BYD could finally offer a competitor to the best-selling Tesla Model Y in Australia, but the brand hasn’t yet provided a timeline on when its new flagship electric SUV could arrive locally.

    When asked by CarExpert whether there’s space in BYD’s lineup for a larger electric SUV than the Atto 3, David Smitherman – CEO of BYD’s Australian distributor EVDirect – alluded to the Sea Lion 07 or an electric version of the Sealion 6 (Seal U) coming here.

    “I can’t really confirm because I’m not 100 per cent sure what that looks like so far as timing,” Mr Smitherman said.

    “But I can assure you, it’s certainly a plan, a product I’d love to have in market.”

    The BYD Sea Lion 07 was unveiled at last year’s Guangzhou motor show, featuring a design which bore heavy resemblance to the Ocean X concept car and the similarly-sized Seal sedan.

    It went on sale in China this week and has been confirmed to be produced in right-hand drive, with a New Zealand launch due to take place this year.

    The electric Sealion 6 – which is sold elsewhere as the Seal U – however is currently exclusively built for left-hand drive markets, despite its plug-in hybrid (PHEV) version launching in Australia today.

    With prior model launch timings in New Zealand as a reference, it’s likely the Sea Lion 07 won’t come to Australia until 2025 at the earliest if it does make a local showroom debut.

    The BYD Sealion 6 and the Shark PHEV ute are understood to be the brand’s only models planned to launch in Australia this year. 

    BYD’s Australian distributor has previously said it plans to launch at least two new vehicles each year from this year, with the aim of being a top-five brand on the local sales charts in 2025.

    While the Seal sedan arrived in Australia late last year as BYD’s most direct rival to the Tesla Model 3, the brand has been without an SUV to compete against the Model Y.

    The BYD Sea Lion 07 shares an appearance similar to the Seal electric sedan in its front and rear lighting design, but with a larger SUV shape.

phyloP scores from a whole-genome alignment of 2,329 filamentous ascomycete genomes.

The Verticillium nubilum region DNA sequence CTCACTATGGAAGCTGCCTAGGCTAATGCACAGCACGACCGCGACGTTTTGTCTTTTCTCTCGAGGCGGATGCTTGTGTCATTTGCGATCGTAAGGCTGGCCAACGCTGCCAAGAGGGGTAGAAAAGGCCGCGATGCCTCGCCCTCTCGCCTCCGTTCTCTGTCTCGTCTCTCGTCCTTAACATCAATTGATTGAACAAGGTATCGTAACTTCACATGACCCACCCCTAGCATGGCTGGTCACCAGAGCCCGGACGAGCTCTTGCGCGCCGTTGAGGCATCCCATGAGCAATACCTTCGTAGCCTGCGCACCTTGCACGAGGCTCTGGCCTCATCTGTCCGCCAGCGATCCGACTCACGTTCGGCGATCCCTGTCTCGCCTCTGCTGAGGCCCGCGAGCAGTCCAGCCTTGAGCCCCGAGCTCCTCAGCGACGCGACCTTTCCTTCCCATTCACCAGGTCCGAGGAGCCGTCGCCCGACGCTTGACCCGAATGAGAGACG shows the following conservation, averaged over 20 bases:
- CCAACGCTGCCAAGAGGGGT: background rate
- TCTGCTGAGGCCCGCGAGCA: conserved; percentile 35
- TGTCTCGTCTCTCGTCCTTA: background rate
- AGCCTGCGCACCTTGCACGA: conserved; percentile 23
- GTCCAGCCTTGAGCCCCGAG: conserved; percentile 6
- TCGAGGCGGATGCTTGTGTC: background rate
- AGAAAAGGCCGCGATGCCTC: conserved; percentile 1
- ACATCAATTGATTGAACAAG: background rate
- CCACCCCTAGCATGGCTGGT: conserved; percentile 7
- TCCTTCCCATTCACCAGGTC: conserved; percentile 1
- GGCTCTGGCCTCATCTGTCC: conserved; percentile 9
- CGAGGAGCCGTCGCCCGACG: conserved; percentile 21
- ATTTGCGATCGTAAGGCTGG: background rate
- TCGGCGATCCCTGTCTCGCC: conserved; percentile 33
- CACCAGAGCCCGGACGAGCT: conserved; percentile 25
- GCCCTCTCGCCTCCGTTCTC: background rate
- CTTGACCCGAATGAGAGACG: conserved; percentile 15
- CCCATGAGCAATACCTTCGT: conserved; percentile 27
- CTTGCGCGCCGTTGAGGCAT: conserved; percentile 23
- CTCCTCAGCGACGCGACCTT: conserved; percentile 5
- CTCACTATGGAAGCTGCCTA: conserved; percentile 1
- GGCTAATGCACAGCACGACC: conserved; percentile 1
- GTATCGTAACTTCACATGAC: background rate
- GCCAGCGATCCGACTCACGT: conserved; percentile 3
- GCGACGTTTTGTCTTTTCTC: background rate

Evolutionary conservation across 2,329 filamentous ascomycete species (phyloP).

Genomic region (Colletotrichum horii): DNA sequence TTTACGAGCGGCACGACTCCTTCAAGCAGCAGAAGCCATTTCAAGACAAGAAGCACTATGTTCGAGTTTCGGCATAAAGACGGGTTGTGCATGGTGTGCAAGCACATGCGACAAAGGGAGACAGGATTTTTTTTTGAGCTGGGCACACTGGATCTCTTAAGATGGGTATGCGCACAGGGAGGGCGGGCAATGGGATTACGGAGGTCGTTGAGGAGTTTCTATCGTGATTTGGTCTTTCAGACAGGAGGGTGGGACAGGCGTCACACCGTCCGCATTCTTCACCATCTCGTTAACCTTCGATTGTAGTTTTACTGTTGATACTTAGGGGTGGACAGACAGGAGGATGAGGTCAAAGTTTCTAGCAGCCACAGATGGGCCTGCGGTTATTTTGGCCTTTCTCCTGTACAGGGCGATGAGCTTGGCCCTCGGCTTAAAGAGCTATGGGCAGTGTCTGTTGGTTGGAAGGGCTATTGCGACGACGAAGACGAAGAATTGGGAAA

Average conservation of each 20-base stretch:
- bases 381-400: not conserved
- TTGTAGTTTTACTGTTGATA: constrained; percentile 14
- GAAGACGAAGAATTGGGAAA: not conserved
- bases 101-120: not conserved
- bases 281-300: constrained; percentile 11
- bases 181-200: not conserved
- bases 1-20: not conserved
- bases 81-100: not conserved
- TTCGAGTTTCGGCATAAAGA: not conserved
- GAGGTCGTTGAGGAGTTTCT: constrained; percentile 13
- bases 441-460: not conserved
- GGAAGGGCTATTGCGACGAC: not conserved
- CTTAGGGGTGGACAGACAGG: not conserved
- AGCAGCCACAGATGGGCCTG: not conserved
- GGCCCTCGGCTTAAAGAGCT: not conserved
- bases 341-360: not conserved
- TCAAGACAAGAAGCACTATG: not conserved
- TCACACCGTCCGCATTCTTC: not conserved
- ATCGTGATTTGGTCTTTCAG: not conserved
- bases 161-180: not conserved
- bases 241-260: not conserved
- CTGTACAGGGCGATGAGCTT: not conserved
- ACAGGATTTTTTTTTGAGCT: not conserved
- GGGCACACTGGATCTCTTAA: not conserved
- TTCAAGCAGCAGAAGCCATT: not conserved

Measuring 4830mm long, 1925mm wide, and 1620mm tall with a wheelbase of 2930mm, it’s 5mm wider but 80mm longer than the Tesla Model Y, and larger than the Atto 3 across every dimension.

    It’s underpinned by the brand’s e-platform 3.0 EV architecture which is also found under the Seal sedan, with its BYD Blade battery – available in 71.8kWh and 80.64kWh capacities – integrated into its structure for greater rigidity and safety.

    In China, three powertrains are offered: two rear-wheel drive grades with 170kW and 230kW respectively, plus a flagship dual-motor Performance model offering up to 390kW.

    Driving range varies from 550km for the base rear-wheel drive and flagship all-wheel drive to 610km in the case of the mid-range, 230kW model – all tested to the lenient CLTC cycle.

    Pricing in China ranges from 189,800 yuan ($39,000) to 239,800 yuan ($49,525), undercutting the Tesla Model Y which starts at 249,900 yuan ($51,600), but more expensive than the base Seal sedan’s 179,800 yuan ($37,130) price tag.

    For context, the BYD Seal is priced from $49,888 before on-road costs in Australia, while the Tesla Model Y starts from $60,900 before on-road costs.

    The BYD Sealion 6 PHEV has launched with prices starting from $48,990 before on-road costs.

    MORE: BYD Sea Lion 07 crossover is another Tesla Model Y rival
    MORE: BYD’s right-hand drive SUV plans come into focus

    Jordan Mulach

    Born and raised in Canberra, Jordan has worked as a full-time automotive journalist since 2021, being one of the most-published automotive news writers in Australia before joining CarExpert in 2024.

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